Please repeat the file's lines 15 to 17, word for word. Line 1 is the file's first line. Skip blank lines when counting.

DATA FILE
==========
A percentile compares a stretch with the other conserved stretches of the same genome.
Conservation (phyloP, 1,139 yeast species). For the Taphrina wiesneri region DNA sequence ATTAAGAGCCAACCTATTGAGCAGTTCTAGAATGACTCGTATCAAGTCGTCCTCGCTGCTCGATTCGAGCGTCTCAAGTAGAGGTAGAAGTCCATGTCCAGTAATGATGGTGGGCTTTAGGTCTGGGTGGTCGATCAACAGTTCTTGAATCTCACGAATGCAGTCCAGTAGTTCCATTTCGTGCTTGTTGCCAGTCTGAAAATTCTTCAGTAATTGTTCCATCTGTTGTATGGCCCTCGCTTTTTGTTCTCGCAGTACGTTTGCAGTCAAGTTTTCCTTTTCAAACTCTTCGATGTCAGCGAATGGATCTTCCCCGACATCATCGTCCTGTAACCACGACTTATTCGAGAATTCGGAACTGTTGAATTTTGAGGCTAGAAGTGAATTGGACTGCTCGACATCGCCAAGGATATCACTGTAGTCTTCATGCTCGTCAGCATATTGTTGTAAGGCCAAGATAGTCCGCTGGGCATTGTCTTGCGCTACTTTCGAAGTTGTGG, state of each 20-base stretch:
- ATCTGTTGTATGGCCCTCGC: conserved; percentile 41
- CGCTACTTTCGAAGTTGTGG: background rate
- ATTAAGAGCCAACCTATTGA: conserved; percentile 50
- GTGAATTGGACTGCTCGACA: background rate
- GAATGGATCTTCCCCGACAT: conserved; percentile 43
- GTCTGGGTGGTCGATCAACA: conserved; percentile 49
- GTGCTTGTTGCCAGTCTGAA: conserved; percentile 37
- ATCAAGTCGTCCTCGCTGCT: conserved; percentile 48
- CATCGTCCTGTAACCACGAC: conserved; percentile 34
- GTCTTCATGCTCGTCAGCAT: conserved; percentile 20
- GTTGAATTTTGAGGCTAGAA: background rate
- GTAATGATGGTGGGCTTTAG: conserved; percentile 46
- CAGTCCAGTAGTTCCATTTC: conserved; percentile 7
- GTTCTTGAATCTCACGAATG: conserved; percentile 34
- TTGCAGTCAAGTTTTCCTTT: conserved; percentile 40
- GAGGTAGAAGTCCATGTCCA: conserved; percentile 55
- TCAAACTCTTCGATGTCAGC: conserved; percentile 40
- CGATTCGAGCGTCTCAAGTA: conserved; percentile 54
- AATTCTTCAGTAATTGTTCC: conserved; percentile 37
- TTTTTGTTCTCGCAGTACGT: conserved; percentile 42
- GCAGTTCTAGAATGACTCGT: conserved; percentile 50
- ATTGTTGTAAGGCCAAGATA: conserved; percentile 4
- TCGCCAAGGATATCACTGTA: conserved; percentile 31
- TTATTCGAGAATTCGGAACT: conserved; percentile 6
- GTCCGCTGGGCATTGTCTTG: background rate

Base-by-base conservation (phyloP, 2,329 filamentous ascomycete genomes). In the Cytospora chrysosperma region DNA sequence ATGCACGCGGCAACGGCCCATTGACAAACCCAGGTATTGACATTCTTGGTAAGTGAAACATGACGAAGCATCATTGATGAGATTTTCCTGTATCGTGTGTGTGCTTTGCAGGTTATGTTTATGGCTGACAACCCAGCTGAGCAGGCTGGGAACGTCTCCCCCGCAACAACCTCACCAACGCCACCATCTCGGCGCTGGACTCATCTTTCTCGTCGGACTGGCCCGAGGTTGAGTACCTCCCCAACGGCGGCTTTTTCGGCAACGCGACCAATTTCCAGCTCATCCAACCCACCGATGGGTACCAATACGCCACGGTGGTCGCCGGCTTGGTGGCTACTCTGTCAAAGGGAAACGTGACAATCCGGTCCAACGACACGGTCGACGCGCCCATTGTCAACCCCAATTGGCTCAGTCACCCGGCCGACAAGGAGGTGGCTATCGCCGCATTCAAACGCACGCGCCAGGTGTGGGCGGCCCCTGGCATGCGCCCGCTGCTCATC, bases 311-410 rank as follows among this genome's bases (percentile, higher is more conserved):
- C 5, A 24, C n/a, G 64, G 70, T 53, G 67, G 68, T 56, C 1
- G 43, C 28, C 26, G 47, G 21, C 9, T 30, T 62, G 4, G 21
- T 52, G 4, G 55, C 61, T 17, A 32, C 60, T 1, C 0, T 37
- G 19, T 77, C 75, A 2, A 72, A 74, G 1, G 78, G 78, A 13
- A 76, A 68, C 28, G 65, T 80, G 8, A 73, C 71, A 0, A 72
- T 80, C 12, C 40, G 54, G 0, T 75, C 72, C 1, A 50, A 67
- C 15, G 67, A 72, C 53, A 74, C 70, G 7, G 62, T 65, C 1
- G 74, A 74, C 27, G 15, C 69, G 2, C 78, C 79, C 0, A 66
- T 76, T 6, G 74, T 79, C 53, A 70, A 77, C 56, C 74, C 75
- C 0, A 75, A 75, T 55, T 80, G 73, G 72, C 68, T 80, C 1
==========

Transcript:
- CAGTCCAGTAGTTCCATTTC: conserved; percentile 7
- GTTCTTGAATCTCACGAATG: conserved; percentile 34
- TTGCAGTCAAGTTTTCCTTT: conserved; percentile 40